aujols-Laffont

Kercabanac, english version

This article is translated in the hopeful eventuality that it may attract the attention of American descendants of Ariegeois who emigrated from the valley!

 

Kercabanac sounds a typically Breton name and at first glance the photo below looks a typical Brittany scene but actually it is in Ariège and marks the entrance to the Salat valley, approaching from Saint-Girons. Continue stright on and you are on the road to Massat.

 

  CPA Porte de Kerkabanac.PNG

 

 

Hewn out of the rock by hand this tunnel has a symbolic value. It separates the finite world of the valley, the known world, from the outside world, the unknown world.

Travelling pedlars and showmen with performing bears would one day pass through with heads full of dreams of travel and fortune but with some anxieties too. Some would retun back along this road with fortunes made... others not so fortunate.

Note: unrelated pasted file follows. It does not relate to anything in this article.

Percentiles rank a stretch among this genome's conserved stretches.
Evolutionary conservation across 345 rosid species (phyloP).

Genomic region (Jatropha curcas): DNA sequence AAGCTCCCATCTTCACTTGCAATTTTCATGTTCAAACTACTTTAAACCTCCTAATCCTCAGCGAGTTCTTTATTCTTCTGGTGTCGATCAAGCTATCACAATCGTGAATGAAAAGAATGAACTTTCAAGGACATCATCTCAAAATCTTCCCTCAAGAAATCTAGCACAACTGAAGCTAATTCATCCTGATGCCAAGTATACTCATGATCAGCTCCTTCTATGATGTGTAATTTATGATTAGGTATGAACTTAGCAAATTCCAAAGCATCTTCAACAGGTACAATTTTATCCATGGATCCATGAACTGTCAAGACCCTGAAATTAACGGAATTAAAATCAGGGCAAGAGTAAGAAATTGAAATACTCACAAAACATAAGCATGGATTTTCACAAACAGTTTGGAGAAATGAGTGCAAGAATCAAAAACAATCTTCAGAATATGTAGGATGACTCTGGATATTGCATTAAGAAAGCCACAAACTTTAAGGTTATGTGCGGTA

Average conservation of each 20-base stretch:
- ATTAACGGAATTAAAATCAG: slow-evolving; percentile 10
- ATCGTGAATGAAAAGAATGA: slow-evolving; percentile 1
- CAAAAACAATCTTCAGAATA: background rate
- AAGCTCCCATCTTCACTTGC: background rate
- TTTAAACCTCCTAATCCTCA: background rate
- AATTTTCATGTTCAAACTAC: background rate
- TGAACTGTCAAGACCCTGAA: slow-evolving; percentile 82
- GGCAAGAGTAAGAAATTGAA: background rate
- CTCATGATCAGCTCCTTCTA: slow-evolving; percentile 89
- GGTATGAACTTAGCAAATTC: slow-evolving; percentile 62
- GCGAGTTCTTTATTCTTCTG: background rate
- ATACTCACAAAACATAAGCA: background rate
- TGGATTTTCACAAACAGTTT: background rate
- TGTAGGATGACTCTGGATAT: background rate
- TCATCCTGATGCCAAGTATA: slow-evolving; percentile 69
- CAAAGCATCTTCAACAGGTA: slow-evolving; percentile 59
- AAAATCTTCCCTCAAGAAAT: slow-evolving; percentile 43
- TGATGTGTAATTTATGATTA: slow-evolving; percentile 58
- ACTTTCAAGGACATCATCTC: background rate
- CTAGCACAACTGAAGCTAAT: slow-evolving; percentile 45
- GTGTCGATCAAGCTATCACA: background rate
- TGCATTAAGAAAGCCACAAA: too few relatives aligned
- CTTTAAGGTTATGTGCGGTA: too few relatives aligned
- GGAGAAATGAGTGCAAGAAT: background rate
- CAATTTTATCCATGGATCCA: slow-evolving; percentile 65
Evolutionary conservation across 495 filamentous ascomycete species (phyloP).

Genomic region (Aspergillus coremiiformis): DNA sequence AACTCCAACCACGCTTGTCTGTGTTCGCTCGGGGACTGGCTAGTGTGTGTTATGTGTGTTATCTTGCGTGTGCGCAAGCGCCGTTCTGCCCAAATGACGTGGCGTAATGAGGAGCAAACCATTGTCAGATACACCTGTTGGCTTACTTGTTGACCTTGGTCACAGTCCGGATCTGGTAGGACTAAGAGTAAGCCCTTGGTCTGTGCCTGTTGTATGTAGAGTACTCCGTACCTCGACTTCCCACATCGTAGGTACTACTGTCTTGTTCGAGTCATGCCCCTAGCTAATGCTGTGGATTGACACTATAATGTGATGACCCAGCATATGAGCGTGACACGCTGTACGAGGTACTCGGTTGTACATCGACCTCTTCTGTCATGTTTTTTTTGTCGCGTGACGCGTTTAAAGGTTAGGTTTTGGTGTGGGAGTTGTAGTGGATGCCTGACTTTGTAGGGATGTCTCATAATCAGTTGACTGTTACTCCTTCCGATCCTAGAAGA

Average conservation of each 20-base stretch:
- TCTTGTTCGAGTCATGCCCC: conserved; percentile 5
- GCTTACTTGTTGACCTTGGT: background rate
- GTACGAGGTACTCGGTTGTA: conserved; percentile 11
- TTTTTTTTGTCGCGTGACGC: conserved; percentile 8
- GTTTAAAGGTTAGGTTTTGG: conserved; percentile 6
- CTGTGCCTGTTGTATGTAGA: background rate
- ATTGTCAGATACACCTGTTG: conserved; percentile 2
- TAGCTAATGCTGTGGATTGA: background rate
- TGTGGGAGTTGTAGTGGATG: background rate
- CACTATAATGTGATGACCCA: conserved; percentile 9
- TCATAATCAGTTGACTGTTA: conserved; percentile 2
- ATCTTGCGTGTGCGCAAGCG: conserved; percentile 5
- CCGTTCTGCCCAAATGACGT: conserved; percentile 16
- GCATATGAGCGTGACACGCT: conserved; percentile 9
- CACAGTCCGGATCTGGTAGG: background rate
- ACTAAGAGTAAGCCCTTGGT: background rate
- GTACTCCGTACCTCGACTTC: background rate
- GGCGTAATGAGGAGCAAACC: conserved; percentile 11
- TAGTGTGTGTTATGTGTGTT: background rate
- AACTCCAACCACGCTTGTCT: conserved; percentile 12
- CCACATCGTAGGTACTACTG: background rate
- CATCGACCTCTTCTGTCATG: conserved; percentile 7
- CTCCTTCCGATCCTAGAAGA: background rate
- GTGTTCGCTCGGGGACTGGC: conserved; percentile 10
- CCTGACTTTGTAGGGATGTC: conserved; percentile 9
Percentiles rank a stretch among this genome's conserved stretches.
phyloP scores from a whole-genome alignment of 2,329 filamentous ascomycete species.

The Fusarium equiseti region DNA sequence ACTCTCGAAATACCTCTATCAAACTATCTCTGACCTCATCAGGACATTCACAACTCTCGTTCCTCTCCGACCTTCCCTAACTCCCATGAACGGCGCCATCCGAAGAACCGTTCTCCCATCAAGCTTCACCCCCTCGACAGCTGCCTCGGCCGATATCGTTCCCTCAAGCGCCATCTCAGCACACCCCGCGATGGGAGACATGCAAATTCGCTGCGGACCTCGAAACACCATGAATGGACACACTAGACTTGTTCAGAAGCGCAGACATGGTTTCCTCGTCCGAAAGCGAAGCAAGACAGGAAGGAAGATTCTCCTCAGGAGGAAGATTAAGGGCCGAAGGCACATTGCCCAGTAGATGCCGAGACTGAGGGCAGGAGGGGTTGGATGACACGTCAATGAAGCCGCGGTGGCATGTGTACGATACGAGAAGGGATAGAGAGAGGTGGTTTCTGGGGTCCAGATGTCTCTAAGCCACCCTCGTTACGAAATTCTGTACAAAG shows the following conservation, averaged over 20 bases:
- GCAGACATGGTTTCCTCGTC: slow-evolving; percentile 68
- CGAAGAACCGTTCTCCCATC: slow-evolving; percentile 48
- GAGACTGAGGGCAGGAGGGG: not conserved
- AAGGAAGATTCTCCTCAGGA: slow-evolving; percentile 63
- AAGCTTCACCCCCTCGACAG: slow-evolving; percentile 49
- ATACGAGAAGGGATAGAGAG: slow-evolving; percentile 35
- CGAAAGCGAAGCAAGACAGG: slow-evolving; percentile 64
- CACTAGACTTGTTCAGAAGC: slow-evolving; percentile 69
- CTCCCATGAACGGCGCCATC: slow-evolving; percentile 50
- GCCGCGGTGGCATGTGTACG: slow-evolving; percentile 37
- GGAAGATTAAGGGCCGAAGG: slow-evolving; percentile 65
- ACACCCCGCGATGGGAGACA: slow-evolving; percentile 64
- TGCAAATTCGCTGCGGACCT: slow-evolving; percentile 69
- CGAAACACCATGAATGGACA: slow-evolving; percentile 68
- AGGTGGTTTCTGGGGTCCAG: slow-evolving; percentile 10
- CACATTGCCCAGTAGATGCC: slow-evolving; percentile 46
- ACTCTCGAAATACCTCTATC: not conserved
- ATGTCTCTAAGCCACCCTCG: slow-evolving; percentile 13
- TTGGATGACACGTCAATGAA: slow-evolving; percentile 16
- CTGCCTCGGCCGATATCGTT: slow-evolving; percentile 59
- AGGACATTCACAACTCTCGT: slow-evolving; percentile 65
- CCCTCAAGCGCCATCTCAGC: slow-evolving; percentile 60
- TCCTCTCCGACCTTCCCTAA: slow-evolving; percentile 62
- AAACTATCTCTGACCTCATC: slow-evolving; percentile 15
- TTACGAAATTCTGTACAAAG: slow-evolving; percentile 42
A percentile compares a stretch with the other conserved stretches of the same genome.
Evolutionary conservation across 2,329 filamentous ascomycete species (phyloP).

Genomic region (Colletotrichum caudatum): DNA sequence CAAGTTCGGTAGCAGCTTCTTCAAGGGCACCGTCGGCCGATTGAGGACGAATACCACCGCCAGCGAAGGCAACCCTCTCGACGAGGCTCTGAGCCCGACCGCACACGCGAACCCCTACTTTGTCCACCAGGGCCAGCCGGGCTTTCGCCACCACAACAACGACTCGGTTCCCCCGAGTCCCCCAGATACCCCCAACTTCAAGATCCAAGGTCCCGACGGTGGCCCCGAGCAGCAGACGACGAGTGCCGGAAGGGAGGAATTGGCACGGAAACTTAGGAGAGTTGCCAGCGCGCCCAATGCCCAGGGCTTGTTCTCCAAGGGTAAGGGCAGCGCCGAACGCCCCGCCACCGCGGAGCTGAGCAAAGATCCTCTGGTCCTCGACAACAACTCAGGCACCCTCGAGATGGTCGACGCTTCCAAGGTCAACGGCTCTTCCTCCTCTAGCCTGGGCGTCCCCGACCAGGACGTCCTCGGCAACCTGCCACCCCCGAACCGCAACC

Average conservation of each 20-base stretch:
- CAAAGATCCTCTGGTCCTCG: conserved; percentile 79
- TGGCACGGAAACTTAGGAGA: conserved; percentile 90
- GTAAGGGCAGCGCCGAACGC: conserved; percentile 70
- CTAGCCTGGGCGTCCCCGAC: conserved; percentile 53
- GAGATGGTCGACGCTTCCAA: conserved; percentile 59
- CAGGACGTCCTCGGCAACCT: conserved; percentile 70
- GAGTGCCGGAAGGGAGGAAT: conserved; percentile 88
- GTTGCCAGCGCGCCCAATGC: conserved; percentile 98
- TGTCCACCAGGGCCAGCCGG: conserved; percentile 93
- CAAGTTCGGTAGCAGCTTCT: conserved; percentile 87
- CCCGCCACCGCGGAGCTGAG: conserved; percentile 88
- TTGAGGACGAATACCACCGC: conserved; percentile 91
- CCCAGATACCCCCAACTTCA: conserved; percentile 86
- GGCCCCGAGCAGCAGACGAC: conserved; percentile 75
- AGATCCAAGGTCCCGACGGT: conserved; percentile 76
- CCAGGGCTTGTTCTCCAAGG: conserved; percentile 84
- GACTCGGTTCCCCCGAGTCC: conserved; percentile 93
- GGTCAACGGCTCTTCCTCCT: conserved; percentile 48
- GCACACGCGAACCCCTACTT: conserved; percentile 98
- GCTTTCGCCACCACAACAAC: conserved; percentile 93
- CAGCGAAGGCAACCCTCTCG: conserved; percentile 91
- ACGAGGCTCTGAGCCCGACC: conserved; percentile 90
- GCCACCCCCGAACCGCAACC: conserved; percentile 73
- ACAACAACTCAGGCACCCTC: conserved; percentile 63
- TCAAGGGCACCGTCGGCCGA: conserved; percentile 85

From here on the "ihlet", the shepherds' call from hamlet to hamlet, announced would announce the homecoming of one of its emigrants. It was even said that some could tell the identity of who was approaching from the modulations of a particular "ihlet"

 

DSCN1631 Porte de Kerkabanac 3.jpg

 

 

The place gave its name to a novel by Loup Durand published in 1982. Joël Rouch, the hero, returns to his hamlet, after seven years absence, set on a mission to convince the population, 73 poeple, to follow his example and emigrate to America. He has to convince them before the return of his older brother, Elie, who will violently oppose his crazy project.

 

roman Kercabanac 2.png

 

It is a fascinating book brimful of anecdotes that capture the daily life in a Salat hamlet in the mid nineteenth century.  



13/06/2016
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